A quarter century later, I still find this a very fulfilling and enjoyable game, and probably moreso given the fact I teach full-time at a college in Oregon City, OR (where I teach a games studies course every spring, no less…) that—yes—is literally located on the Trail’s End Highway. Call me a goober, but last week I purposely waited to download the game to my iPhone until I would be physically there on campus, at the end of the trail, index finger poised and at the ready to rustle up some grub.

Mar 16 2009

Lay it on, Layoff

I just spent most of my morning playing and marvelling over Tiltfactor Laboratory’s new browser game Layoff. Co-developed by Tiltfactor and the Rochester Institute of Technology Game Design and Development program, Layoff is a smart and smarmy commentary on “the current state of the US financial crisis,” in which the player helps restructure yet another faceless corporation’s hapless workforce.

The gameplay is a variation on Bejeweled, wherein the player targets entire classes of workers for layoffs by lining them up in multiples of at least three; once three or more workers of the same class are arranged in a row, they are sent tumbling to the bottom of the screen, where they are instantly queued to collect unemployment.

Unlike the jewel-encrusted browsergames that partially inspired its game mechanics, there is no leveling in Layoff or warm-fuzzies awarded for clearing the grid. A tally is kept in the top right screen, showing the player how much money she has saved the company by gangplanking the workers onto the public dole. If the player matches five workers of the same class, a corporate merger ensues and a banker icon is added to the grid; bankers cannot be selected or grouped for removal in the same way that the other classes can, and are only alleviated by the “BANK BAILOUT” button underneath the player’s tally of “$ SAVED”.

What I find most satisfying about Layoff, of course, is its underlying argument. Hovering the mouse over any worker on the grid gives the player a short character sketch of that specific sprite’s personal history or situation. Mini-bios for the workers are poignant and sobering, revealing the hardships, worries, and strife that are becoming all too commonplace in our New Depression.


A different poignance is found in the bankers’ pop-ups, whose text frequently parrots the corporate-speak commensurate with the talking heads on CNBC or FOXBusiness. In my most recent game session, I laid off an entire row of orange-shirted workers and was immediately rewarded by the banker who took their place shamelessly proclaiming:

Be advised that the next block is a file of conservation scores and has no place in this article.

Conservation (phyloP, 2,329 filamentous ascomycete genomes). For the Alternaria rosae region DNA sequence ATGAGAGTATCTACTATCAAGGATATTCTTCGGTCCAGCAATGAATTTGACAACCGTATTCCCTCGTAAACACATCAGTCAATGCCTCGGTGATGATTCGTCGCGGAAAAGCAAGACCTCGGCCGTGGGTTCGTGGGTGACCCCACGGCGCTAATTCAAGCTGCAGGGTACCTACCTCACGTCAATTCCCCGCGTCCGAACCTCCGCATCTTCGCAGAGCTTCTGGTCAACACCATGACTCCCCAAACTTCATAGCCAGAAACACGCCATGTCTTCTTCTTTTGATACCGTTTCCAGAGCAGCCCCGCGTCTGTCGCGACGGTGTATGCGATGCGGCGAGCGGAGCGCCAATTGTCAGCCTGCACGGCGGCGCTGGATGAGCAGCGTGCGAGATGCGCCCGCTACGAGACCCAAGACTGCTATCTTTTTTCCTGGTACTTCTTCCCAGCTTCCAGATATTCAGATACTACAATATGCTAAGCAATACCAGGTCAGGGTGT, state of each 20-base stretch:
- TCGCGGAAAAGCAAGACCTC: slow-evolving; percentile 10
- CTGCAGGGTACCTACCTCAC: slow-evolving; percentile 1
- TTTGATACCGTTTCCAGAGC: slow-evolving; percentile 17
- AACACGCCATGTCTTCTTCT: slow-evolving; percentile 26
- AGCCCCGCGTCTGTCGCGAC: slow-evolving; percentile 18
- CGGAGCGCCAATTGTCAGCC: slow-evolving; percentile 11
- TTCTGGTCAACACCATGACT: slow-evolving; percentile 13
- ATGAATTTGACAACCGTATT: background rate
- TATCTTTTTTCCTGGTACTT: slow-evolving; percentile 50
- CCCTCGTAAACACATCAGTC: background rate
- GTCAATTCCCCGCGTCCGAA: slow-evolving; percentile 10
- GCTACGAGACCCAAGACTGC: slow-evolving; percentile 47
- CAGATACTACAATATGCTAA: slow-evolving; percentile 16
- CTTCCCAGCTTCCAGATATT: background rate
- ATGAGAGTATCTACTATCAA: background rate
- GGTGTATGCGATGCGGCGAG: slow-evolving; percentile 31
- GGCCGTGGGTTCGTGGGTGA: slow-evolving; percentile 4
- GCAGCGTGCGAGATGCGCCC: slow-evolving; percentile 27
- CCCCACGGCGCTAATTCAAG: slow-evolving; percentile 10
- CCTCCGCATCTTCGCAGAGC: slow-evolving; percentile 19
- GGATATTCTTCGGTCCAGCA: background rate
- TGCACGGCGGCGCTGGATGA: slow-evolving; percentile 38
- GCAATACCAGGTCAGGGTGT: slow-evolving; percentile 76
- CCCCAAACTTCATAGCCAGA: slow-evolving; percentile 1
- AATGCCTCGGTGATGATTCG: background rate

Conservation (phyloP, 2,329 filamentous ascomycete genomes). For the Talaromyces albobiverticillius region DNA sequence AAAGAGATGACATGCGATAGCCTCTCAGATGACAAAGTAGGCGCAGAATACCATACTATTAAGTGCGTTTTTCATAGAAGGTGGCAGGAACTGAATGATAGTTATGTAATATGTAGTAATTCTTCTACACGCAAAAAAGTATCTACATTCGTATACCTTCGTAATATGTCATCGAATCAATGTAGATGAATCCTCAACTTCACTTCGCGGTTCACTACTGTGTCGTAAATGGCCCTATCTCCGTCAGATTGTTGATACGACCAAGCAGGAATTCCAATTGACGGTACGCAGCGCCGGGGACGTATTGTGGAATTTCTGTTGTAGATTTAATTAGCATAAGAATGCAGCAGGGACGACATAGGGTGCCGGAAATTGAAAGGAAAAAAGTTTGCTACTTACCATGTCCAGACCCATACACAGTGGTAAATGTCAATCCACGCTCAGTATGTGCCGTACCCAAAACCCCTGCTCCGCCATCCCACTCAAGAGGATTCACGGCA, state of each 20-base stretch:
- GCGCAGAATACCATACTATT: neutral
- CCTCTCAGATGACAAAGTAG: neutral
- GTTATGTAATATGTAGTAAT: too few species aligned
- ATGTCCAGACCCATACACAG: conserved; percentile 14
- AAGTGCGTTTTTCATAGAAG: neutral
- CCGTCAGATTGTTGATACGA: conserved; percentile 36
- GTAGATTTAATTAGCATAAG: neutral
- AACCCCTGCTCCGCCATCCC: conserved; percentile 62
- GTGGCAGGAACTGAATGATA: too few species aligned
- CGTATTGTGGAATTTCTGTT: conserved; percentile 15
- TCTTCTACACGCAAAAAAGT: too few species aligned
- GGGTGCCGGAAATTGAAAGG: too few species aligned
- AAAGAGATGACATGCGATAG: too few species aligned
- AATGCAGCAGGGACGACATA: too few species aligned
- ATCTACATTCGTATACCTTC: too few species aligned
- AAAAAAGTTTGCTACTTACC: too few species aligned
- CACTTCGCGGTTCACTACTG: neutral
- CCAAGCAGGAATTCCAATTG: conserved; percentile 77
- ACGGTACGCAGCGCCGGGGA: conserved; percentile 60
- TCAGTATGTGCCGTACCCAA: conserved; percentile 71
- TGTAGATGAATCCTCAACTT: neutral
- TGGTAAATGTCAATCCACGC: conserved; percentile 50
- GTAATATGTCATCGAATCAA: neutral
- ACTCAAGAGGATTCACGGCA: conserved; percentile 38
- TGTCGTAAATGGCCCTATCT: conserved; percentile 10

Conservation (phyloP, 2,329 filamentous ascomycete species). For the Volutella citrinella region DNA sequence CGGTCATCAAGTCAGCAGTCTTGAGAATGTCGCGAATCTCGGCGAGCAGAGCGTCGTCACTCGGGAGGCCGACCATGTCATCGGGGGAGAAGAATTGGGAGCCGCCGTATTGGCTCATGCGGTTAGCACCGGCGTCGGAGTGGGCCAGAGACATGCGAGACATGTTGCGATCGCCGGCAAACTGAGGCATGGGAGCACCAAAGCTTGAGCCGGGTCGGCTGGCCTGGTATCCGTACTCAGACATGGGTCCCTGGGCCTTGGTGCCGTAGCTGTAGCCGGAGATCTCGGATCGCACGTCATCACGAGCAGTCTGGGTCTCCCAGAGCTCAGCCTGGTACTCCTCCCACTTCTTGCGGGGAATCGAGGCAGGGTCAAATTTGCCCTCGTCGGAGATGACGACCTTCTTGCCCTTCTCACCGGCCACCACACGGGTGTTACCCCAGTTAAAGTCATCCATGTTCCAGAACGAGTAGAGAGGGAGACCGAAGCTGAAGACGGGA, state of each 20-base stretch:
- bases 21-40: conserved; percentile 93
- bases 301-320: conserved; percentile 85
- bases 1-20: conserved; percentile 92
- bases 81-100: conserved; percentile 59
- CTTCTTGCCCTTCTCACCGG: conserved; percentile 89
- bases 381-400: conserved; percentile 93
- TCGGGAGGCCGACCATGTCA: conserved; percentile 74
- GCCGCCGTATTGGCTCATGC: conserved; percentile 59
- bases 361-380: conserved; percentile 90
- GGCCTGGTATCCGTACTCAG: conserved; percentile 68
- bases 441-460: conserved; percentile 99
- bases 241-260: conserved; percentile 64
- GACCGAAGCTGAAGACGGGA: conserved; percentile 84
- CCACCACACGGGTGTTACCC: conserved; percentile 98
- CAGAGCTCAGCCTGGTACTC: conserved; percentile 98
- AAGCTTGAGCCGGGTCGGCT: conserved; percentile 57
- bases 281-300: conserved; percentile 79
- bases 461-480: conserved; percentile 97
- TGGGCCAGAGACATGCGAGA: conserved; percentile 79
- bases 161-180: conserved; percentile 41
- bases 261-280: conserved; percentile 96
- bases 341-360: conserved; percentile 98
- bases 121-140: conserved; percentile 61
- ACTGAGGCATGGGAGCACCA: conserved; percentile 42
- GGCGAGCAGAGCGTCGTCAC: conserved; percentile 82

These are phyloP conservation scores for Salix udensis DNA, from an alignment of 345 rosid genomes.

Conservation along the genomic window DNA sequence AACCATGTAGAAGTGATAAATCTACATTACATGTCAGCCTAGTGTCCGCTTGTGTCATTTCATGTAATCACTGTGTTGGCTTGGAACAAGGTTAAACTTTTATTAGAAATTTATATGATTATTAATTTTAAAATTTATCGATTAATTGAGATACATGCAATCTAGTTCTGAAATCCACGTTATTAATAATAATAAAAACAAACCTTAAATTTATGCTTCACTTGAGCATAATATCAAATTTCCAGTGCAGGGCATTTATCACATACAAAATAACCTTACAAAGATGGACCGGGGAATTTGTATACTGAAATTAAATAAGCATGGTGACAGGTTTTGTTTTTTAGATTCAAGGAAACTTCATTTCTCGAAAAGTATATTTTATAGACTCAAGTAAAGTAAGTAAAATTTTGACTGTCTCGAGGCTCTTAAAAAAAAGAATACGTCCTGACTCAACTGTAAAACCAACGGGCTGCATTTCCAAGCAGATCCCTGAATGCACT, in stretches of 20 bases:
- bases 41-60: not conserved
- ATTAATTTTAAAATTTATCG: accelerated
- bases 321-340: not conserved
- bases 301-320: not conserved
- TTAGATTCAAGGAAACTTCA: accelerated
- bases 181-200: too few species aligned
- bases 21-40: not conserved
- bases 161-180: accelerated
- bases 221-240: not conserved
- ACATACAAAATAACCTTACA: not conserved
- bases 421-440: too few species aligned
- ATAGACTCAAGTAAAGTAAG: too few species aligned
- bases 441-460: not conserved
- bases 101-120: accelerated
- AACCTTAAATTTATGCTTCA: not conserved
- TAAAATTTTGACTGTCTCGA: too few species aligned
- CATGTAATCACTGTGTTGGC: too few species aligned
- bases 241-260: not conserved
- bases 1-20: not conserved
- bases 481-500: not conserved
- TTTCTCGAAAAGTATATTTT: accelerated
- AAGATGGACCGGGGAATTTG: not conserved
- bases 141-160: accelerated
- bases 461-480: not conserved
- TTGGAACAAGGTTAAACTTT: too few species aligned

The gameplay is confined to the top half of the browser window, but it is probably the bottom half that is most compelling. This is where the text pop-ups appear, also where all the displaced workers pace back and forth as they wait to collect their unemployment checks, and still also where a CNN/FOXNews-style ticker displays factoids from the real world of corporate mergers and the collapse of the U.S. banking system. The total effect of this space is a powerlessness for the player that is rare to find in most games, because most games are trying desperately to distract us from these kind of issues. In other words, Layoff is by design all about the proverbial bottom line, and it does not hesitate to point fingers.

For Tiltfactor, Layoff’s competence as both a game and an argument draw immediate comparisons to the rhetorical/persuasive works of Ian Bogost, Gonzalo Frasca and Paolo Pedercini. This is not only high praise in my opinion, but praise well-earned.

Mar 10 2009

Give Me 1000 Good Games

Every once in awhile a game really grabs our attention. I’m not even going to mention the game that has actually broken this camel’s back, if only to not fuel my inevitable detractors. But I will just simply state, as fact, that occasionally a game comes out that gets so much attention in one way or another that it creates first a bubbling discussion, then a ribald debate, and, finally, a hipster ostracization wherein snooty bloggers and podcasters won’t even mention the game’s name in a post.

Clearly, I’m above all this.

One Thing to Remember

I want to start by asserting one simple caveat. If you take nothing else away from all the writing I ever do about videogames, please accept and respect this: